Sunday, October 28, 2012

Need Age What Does Spina Bifida Look Like? Day 28

It is OCTOBER!!!!

You know what that means, right???

SPINA BIFIDA AWARENESS MONTH is HERE!!!!

This year words are too much for me.
Plus they say pictures are worth a 1000 words, right?

So THIS is what Spina Bifida looks like:


Charlie
Age 16

And today we get another DOUBLE DOSE of friendly faces!


Taylor
18 months!

And today is Taylor's super mommy's birthday, so let's all take a second and wish Stephanie a big ole happy birthday!


*Would you like to participate in my Spina Bifida Awareness posts?? Just email me some pictures of yourself (or your child), you name and age and I will do the rest! Send all information to simplysoares@att.net !*

Saturday, October 27, 2012

What Does Spina Bifida Look Like? SBA Day 27

It is OCTOBER!!!!

You know what that means, right???

SPINA BIFIDA AWARENESS MONTH is HERE!!!!

This year words are too much for me.
Plus they say pictures are worth a 1000 words, right?

So THIS is what Spina Bifida looks like:


Jaxson Rose
Age: 3.5 months

And for Today's Double Dose
Amanda
Age 22


*Would you like to participate in my Spina Bifida Awareness posts?? Just email me some pictures of yourself (or your child), you name and age and I will do the rest! Send all information to simplysoares@att.net !*

Friday, October 26, 2012

What Does Spina Bifida Look Like? SBA Day 26

It is OCTOBER!!!!

You know what that means, right???

SPINA BIFIDA AWARENESS MONTH is HERE!!!!

This year words are too much for me.
Plus they say pictures are worth a 1000 words, right?

So THIS is what Spina Bifida looks like:


Chloe

I strive to be REAL here on my blog. And while there are MANY people who have Spina Bifida and have a great lives, sometimes the journey is harder and the road not what we hoped for. Dear Chloe had a HARD road, and she has grown her wings to join in th heavenly chiors, but she touch SO MANY lives with her short life. Her family and their journey will always be near and dear to my heart. Even in the short time Chloe was with us, she taught lessons to people across the globe. Chloe's life, while short, was NOT wasted! And I KNOW that she is dancing in the streets of heaven with her Heavenly Father right now!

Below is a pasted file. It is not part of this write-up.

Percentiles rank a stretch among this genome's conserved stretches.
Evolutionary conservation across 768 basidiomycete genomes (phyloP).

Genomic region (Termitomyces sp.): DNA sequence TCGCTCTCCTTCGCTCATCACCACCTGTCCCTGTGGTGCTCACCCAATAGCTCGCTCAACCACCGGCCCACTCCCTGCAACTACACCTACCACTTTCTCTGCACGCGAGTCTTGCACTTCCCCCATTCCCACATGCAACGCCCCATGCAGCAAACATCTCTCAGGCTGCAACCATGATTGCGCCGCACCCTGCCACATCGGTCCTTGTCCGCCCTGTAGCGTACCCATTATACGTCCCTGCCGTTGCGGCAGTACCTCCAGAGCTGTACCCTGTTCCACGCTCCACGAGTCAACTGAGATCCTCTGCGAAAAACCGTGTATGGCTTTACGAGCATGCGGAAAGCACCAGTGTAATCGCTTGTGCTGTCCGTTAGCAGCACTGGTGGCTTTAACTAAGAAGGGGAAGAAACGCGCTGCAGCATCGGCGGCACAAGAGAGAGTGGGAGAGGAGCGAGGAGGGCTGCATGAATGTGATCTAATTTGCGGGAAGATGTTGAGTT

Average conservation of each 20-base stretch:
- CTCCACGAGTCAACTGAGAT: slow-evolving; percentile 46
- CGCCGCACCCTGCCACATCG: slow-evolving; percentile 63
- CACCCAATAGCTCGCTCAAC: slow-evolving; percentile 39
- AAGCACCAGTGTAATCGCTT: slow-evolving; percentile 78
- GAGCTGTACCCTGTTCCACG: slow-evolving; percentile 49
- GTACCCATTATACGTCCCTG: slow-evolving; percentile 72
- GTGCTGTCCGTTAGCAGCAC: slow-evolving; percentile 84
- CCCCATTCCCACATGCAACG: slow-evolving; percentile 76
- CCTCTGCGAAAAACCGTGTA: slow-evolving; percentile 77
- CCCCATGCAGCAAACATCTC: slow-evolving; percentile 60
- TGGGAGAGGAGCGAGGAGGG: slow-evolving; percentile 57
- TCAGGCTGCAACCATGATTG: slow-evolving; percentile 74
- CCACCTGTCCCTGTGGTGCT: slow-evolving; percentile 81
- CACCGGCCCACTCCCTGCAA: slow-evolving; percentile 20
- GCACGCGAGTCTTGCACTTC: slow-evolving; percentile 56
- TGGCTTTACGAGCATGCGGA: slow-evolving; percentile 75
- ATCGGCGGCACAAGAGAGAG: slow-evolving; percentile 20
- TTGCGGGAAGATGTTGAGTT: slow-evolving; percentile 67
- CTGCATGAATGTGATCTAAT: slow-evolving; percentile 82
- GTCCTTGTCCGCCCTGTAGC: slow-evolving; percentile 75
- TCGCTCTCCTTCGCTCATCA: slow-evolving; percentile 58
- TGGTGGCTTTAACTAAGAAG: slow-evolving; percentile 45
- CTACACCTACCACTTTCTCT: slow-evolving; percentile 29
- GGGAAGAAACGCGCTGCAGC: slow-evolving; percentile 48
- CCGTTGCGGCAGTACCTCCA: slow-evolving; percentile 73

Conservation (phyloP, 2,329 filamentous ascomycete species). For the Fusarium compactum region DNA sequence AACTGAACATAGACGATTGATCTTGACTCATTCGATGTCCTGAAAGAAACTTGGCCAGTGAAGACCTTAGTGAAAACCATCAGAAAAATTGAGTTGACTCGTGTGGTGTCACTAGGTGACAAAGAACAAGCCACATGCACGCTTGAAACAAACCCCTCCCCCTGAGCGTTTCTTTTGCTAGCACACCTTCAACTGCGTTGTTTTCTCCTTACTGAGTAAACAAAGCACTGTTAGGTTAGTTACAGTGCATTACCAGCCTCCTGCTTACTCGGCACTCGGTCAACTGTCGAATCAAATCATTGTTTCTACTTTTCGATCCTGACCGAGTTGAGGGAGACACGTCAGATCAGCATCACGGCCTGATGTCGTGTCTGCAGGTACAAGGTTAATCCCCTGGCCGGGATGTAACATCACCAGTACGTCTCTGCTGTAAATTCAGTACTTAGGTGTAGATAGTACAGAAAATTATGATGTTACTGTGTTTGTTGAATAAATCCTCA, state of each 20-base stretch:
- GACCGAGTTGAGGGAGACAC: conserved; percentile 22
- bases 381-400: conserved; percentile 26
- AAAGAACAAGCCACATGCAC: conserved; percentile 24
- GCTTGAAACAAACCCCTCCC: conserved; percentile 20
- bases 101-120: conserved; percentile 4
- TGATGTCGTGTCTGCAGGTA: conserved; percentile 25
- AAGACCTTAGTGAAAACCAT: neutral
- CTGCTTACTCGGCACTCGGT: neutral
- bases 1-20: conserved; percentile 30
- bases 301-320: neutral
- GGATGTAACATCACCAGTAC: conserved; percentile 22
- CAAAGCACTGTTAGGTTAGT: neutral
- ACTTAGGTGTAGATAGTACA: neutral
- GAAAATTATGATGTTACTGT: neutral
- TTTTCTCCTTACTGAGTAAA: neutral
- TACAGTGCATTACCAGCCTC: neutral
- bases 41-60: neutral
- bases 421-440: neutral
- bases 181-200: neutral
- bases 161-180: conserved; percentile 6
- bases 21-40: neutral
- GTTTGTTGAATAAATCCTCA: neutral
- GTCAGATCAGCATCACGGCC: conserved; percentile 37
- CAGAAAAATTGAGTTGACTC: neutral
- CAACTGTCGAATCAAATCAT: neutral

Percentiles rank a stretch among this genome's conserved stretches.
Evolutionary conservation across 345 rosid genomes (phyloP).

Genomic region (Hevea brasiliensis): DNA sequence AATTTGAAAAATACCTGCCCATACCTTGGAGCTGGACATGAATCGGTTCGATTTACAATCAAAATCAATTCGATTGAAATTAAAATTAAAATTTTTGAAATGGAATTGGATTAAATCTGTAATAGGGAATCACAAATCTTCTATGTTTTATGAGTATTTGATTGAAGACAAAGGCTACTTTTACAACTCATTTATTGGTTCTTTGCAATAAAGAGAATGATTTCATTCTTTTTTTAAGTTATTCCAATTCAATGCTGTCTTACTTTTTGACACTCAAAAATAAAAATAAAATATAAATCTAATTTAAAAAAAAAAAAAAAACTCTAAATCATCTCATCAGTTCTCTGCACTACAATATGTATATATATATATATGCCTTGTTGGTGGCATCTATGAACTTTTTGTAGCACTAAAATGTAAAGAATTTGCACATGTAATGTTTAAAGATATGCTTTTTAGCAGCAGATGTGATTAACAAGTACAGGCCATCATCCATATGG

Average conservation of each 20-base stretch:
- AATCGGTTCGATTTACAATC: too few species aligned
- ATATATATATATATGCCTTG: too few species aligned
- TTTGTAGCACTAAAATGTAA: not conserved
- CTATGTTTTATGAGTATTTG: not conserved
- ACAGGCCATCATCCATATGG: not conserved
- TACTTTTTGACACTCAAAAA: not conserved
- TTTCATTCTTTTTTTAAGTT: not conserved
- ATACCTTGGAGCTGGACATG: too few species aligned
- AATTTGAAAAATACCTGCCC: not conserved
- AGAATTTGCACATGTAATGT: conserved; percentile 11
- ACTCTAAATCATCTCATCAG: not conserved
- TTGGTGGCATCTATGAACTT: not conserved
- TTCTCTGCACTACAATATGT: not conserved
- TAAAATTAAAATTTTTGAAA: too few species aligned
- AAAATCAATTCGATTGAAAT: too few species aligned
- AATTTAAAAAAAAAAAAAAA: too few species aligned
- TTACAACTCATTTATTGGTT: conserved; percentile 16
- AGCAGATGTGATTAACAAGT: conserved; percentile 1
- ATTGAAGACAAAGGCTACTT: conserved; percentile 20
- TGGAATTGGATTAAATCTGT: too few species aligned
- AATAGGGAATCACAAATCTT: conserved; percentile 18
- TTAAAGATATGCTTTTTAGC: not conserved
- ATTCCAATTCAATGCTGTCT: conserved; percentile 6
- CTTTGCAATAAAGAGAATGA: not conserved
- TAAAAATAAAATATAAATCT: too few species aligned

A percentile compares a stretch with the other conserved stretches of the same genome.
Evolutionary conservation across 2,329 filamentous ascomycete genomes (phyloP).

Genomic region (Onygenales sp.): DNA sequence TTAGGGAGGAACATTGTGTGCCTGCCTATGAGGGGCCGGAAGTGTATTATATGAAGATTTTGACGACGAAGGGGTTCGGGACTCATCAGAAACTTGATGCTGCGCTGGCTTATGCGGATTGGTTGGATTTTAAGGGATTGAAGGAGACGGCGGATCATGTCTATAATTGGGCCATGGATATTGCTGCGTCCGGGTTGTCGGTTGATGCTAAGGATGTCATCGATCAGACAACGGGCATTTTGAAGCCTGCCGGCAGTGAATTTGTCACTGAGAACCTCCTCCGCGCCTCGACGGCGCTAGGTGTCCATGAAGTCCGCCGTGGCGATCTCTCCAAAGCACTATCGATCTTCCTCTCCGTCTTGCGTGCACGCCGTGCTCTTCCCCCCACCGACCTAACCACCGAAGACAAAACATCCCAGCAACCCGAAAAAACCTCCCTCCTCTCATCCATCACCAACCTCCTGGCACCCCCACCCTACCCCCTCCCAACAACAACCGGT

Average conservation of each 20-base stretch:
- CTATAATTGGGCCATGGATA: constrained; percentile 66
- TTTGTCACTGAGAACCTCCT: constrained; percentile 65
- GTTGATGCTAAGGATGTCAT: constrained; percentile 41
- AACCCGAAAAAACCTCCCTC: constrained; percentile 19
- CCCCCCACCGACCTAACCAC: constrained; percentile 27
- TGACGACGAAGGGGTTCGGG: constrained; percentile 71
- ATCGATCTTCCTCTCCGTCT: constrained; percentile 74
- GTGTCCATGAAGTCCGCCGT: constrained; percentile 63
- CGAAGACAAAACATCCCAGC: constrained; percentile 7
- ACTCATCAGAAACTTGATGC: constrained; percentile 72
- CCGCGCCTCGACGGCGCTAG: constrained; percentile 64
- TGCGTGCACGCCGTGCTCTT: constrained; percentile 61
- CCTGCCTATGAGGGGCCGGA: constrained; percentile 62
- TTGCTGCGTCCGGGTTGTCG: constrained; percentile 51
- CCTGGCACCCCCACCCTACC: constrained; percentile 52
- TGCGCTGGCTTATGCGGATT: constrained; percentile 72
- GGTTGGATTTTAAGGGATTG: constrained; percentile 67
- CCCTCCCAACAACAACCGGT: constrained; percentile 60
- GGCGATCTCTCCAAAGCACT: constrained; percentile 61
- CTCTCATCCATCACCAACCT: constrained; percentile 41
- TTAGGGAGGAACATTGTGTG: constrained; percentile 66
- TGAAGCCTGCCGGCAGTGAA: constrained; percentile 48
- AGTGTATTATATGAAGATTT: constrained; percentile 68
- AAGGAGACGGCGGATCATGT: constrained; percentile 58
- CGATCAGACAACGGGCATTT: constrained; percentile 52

*Would you like to participate in my Spina Bifida Awareness posts?? Just email me some pictures of yourself (or your child), you name and age and I will do the rest! Send all information to simplysoares@att.net !*

Thursday, October 25, 2012

What Does Spina Bifida Look Like? SBA Day 25

It is OCTOBER!!!!

You know what that means, right???

SPINA BIFIDA AWARENESS MONTH is HERE!!!!

This year words are too much for me.
Plus they say pictures are worth a 1000 words, right?

So THIS is what Spina Bifida looks like:


Annabeth
Age 10 months

And today we get a DOUBLE DOSE of Spina Bifida Again!
Please Meet:

Kevin
Age 40


*Would you like to participate in my Spina Bifida Awareness posts?? Just email me some pictures of yourself (or your child), you name and age and I will do the rest! Send all information to simplysoares@att.net !*

Wednesday, October 24, 2012

What Does Spina Bifida Look Like?? SBA Day 24

It is OCTOBER!!!!

You know what that means, right???

SPINA BIFIDA AWARENESS MONTH is HERE!!!!

This year words are too much for me.
Plus they say pictures are worth a 1000 words, right?

So THIS is what Spina Bifida looks like:


Michelle
Age 41

And today we get a DOUBLE DOSE of Spina Bifida! Please Meet:
Laura
Age 2


*Would you like to participate in my Spina Bifida Awareness posts?? Just email me some pictures of yourself (or your child), you name and age and I will do the rest! Send all information to simplysoares@att.net !*

Tuesday, October 23, 2012

4th Grader's Invention

My daughter, who is in 4th Grade, was given an assignment to make an invention. And the teacher is really big on it being an ORIGINAL invention. I thought this assignment was pretty tough for a 4th grader, but what do I know!